Frankenstein (1931) lobby card

In sharp contrast to Lugosi, Karloff celebrated unabated success until his death in 1969. Since Karloff’s passing, Lugosi has exacted posthumous revenge on the thespian who stole his crown.  Lugosi’s cult status has risen considerably, far surpassing that of Karloff. This turnabout is, in part, due to the increasing faddish (and increasingly dull) obsession with vampires, and with Lugosi’s more colorful biography compared to the workaholic Karloff.  Justice, it would seem, has been served, except that the revisionist take is dead wrong.  Karloff’s genteel nature and cultured leaning rendered him a vastly superior artist. The studio heads were correct in preferring Karloff to Lugosi: Bela was not in Boris’ league.  Karloff triumphed because he approached his craft with an intelligence and insight that Lugosi simply did not possess. Karloff was also more pragmatic, calling the monster: “The best friend I ever had.” Lugosi, oddly, resented his genre typecasting. Karloff embraced it, knowing it won him hard earned security. Astutely, Karloff referred to his film work as “fairy tales,” as opposed to “horror.” Continue reading

EDGAR G. ULMER’S THE MAN FROM PLANET X (1951)

The Man From Planet X 1951 Poster

Edgar G Ulmer‘s The Man From Planet X (1951) was the first released movie depicting an extraterrestrial visitation. Although it was shot for peanuts, this Mid Century Films production is a lesser known cult entry in the sci-fi genre. Being the first of its kind, The Man From Plant X established many archetypes to come.

THE MAN FROM PLANET X  ad 1951

The studio wanted an exploitative film, tagging their alien invasion opus as “the weirdest visitor the earth has even seen!”  True to his nature, Ulmer instead delivered a tight little mood piece. It does have a (considerably) weird alien, but the finished film is probably not what the studio anticipated. Ulmer douses the film in glowing mist, dim lights and masterful compositions (his expressionist roots are still intact).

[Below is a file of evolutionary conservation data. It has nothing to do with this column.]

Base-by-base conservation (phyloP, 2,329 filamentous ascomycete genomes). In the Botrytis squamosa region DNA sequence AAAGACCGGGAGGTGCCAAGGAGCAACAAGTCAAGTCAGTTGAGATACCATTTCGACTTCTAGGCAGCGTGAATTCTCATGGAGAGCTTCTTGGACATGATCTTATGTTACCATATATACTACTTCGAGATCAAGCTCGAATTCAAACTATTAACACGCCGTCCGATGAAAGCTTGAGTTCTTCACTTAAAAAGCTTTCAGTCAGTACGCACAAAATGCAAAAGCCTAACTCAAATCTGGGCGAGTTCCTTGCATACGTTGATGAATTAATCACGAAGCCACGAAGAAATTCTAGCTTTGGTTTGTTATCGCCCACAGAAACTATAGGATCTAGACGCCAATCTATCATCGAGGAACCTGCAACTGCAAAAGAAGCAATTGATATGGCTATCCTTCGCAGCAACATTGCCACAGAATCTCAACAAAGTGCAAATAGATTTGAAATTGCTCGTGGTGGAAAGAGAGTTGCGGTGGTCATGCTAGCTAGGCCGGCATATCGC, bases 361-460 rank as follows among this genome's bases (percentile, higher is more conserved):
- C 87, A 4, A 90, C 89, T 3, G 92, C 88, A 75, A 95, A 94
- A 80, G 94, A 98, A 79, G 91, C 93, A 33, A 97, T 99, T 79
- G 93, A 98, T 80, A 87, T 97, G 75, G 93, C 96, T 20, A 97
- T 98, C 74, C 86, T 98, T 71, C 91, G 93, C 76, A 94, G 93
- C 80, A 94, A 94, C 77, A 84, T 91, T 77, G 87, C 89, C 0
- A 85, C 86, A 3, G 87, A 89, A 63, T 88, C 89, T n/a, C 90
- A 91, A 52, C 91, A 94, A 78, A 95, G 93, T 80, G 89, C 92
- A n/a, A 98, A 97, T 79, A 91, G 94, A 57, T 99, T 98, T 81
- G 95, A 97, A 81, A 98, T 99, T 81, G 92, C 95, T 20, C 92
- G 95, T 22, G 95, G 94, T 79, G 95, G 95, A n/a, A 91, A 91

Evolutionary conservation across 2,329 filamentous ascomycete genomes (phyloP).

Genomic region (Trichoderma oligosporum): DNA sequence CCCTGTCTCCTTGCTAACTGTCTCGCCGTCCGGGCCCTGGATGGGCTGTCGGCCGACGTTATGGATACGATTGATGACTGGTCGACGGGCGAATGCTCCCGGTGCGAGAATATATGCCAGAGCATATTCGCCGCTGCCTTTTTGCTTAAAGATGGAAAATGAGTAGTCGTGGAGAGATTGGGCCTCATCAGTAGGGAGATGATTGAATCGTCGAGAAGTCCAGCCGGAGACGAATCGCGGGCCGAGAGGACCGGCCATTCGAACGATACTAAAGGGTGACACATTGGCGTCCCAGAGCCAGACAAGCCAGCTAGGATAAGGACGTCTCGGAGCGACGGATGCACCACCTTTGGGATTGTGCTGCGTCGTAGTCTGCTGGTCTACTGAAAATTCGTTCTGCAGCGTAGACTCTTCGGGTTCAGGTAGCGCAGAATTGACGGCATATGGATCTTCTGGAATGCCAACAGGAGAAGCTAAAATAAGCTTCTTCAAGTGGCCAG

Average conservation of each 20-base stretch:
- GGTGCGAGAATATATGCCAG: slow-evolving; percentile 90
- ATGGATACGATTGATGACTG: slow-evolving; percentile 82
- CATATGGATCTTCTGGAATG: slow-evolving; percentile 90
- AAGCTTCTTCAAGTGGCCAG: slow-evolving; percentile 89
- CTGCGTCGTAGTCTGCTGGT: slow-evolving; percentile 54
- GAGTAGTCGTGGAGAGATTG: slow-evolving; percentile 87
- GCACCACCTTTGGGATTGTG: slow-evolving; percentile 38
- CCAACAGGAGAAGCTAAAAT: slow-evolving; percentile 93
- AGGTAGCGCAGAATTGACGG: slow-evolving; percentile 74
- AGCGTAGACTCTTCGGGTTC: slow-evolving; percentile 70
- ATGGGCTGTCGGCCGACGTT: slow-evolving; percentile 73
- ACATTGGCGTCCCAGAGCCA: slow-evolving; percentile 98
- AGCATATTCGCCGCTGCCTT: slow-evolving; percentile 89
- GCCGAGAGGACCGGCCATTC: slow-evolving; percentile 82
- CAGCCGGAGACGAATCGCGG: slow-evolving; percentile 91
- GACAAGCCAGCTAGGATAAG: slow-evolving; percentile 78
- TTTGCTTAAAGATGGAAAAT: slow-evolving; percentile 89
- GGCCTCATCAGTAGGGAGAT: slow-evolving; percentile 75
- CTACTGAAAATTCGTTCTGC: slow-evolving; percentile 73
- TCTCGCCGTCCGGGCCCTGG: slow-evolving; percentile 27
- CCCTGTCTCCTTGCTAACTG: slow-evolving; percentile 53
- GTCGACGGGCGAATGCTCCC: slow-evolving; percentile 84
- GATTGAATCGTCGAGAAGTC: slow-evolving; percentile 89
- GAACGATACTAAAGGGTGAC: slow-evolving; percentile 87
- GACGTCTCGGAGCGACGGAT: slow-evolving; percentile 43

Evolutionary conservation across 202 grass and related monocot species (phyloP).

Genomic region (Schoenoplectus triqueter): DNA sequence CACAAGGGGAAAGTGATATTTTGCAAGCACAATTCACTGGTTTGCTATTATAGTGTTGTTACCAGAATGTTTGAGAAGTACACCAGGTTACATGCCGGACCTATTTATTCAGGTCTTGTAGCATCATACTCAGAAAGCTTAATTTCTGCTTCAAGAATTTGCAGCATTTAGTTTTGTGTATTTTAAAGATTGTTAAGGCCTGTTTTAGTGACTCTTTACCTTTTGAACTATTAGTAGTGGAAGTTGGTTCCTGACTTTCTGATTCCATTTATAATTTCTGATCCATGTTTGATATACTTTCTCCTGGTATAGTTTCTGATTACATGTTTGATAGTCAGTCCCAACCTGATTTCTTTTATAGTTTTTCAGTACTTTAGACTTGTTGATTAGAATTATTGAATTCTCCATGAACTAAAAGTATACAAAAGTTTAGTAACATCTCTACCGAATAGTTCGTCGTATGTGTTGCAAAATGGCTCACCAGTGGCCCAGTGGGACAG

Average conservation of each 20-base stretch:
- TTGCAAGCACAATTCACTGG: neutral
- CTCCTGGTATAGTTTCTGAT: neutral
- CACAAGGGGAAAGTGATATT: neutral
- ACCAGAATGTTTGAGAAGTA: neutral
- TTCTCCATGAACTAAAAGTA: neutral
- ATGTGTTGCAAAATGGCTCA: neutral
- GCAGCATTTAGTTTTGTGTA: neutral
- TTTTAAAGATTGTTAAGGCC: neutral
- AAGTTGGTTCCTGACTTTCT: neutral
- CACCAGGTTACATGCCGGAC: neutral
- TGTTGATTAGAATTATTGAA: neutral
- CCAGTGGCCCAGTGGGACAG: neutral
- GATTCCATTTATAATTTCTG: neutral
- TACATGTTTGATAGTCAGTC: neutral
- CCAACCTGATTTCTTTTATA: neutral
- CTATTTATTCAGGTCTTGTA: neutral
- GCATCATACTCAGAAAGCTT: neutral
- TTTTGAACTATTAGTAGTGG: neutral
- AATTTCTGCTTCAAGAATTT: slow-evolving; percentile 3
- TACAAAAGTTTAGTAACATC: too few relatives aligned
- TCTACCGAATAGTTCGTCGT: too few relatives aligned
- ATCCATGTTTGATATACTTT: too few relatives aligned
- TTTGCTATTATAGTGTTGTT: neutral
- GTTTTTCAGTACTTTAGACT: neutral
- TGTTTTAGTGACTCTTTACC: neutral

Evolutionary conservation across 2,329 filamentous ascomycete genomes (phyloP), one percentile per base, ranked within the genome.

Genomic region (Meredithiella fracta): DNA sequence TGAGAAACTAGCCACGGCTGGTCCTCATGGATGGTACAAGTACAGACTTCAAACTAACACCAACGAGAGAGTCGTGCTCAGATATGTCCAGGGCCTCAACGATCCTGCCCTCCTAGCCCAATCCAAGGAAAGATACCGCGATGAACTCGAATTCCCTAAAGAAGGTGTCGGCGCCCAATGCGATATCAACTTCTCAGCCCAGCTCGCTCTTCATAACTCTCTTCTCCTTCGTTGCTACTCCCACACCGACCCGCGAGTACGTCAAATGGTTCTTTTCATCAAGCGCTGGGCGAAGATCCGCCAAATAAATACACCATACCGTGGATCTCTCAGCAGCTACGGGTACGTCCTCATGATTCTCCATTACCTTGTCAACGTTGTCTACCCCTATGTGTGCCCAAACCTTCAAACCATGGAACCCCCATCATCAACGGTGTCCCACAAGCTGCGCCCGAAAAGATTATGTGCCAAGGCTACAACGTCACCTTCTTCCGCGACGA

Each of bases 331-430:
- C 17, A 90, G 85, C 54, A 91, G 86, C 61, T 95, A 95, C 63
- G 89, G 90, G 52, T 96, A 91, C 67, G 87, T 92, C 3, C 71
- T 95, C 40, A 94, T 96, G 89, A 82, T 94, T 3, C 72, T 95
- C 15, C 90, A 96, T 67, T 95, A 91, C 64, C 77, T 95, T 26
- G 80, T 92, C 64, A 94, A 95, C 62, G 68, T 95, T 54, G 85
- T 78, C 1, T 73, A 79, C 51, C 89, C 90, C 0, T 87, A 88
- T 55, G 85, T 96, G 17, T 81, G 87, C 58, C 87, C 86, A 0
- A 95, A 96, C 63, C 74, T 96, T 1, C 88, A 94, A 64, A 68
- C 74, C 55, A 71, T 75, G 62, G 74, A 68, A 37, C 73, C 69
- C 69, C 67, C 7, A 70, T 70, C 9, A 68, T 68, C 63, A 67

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EDGAR G. ULMER’S DETOUR (1945)

DETOUR MOVIE POSTER

Reviewing Edgar G Ulmer‘s Detour (1945), critic Dennis Schwartz wrote: “For some, being outside the system is as natural as walking in the fog.” That about sums up Ulmer. It also sums his Detour star, Tom Neal. Ulmer was an aesthetic outsider who made poor choices in his personal life but tried, sometimes in vain, to bring an artistic sensibility to everything he worked on. Neal was an outsider of a different sort. Despite having received a law degree from Havard, Neal turned to amateur boxing, which only partly satisfied his extremely violent temper. In 1951, that temper and jealousy got the better of him with in a tussle with actor Franchot Tone over the affections of actress Barbara Payton. Tone received a brain concussion, and Neal was permanently blacklisted by Hollywood. The actor was reduced to restaurant work and eventual bankruptcy. In 1965, Neal took a gun to the back of his wife’s head and shot her to death. Incredibly, he received a mere six-year sentence, but he died within a few months of his release from prison in 1971. His son, Tom Neal, Jr. attempted to follow in his father’s thespian footsteps, appearing in a remake of Detour (1991) that no one seems to have seen. Continue reading

EDGAR G. ULMER’S BLUEBEARD

Bluebeard (Edgar G. Ulmer) poster

Edgar G. Ulmer began his career at Max Reinhardt’s theater, became an apprentice to F.W. Murnau on the director’s masterpiece Sunrise (1927), and received a commission to direct Universal’s two new horror icons, Boris Karloff and Bela Lugosi in their first co-starring film. With The Black Cat (1934), Ulmer secured an enviable budget and practically carte blanche. The Black Cat may not have had much to do with Edgar Allan Poe, but the legendary 19th century writer would have loved Ulmer’s deliciously black deco homage. 1934 critics and audiences most certainly did, making it a bona fide hit. Ulmer’s idiosyncratic cult film remains the two stars’ best film together. The director was at the top of his game and looked to have a long and successful career ahead. By all rights, Edgar G. Ulmer should have had a career and body of work that could be placed alongside the films of James Whale and Tod Browning. Then, Ulmer screwed up.